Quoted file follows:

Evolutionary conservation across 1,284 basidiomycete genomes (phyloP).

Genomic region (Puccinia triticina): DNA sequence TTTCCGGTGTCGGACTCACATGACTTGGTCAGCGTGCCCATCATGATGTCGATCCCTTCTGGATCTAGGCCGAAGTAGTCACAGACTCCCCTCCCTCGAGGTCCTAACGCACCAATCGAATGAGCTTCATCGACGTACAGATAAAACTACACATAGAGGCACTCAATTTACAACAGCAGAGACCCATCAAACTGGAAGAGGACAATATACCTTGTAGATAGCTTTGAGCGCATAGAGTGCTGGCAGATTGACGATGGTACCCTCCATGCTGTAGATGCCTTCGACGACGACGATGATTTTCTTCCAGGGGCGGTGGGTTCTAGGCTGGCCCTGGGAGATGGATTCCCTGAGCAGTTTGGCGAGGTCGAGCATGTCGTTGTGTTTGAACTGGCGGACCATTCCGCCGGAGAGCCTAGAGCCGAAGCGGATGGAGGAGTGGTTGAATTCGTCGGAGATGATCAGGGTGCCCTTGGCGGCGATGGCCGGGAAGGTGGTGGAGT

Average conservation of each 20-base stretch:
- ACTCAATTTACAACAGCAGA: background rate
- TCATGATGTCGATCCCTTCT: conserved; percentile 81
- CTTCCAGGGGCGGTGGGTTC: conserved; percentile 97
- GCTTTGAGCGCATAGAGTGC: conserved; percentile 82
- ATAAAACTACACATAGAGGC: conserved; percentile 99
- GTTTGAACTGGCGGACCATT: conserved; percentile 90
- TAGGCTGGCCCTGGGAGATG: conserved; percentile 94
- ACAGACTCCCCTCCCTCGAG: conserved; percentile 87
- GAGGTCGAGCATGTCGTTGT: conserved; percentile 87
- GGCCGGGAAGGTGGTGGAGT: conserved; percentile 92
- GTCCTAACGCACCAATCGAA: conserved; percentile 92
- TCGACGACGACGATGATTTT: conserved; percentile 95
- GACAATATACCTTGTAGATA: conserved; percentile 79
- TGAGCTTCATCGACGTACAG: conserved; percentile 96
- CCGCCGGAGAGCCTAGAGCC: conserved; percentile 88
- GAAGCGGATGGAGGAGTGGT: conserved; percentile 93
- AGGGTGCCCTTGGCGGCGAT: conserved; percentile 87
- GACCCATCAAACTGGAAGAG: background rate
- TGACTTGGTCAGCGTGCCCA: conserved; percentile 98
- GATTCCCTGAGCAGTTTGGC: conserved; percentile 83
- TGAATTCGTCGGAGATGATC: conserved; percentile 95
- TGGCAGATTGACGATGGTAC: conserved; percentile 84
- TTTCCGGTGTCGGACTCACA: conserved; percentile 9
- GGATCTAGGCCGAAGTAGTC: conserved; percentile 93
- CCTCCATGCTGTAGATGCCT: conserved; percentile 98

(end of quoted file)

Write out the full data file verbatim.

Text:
Evolutionary conservation across 1,284 basidiomycete genomes (phyloP).

Genomic region (Puccinia triticina): DNA sequence TTTCCGGTGTCGGACTCACATGACTTGGTCAGCGTGCCCATCATGATGTCGATCCCTTCTGGATCTAGGCCGAAGTAGTCACAGACTCCCCTCCCTCGAGGTCCTAACGCACCAATCGAATGAGCTTCATCGACGTACAGATAAAACTACACATAGAGGCACTCAATTTACAACAGCAGAGACCCATCAAACTGGAAGAGGACAATATACCTTGTAGATAGCTTTGAGCGCATAGAGTGCTGGCAGATTGACGATGGTACCCTCCATGCTGTAGATGCCTTCGACGACGACGATGATTTTCTTCCAGGGGCGGTGGGTTCTAGGCTGGCCCTGGGAGATGGATTCCCTGAGCAGTTTGGCGAGGTCGAGCATGTCGTTGTGTTTGAACTGGCGGACCATTCCGCCGGAGAGCCTAGAGCCGAAGCGGATGGAGGAGTGGTTGAATTCGTCGGAGATGATCAGGGTGCCCTTGGCGGCGATGGCCGGGAAGGTGGTGGAGT

Average conservation of each 20-base stretch:
- ACTCAATTTACAACAGCAGA: background rate
- TCATGATGTCGATCCCTTCT: conserved; percentile 81
- CTTCCAGGGGCGGTGGGTTC: conserved; percentile 97
- GCTTTGAGCGCATAGAGTGC: conserved; percentile 82
- ATAAAACTACACATAGAGGC: conserved; percentile 99
- GTTTGAACTGGCGGACCATT: conserved; percentile 90
- TAGGCTGGCCCTGGGAGATG: conserved; percentile 94
- ACAGACTCCCCTCCCTCGAG: conserved; percentile 87
- GAGGTCGAGCATGTCGTTGT: conserved; percentile 87
- GGCCGGGAAGGTGGTGGAGT: conserved; percentile 92
- GTCCTAACGCACCAATCGAA: conserved; percentile 92
- TCGACGACGACGATGATTTT: conserved; percentile 95
- GACAATATACCTTGTAGATA: conserved; percentile 79
- TGAGCTTCATCGACGTACAG: conserved; percentile 96
- CCGCCGGAGAGCCTAGAGCC: conserved; percentile 88
- GAAGCGGATGGAGGAGTGGT: conserved; percentile 93
- AGGGTGCCCTTGGCGGCGAT: conserved; percentile 87
- GACCCATCAAACTGGAAGAG: background rate
- TGACTTGGTCAGCGTGCCCA: conserved; percentile 98
- GATTCCCTGAGCAGTTTGGC: conserved; percentile 83
- TGAATTCGTCGGAGATGATC: conserved; percentile 95
- TGGCAGATTGACGATGGTAC: conserved; percentile 84
- TTTCCGGTGTCGGACTCACA: conserved; percentile 9
- GGATCTAGGCCGAAGTAGTC: conserved; percentile 93
- CCTCCATGCTGTAGATGCCT: conserved; percentile 98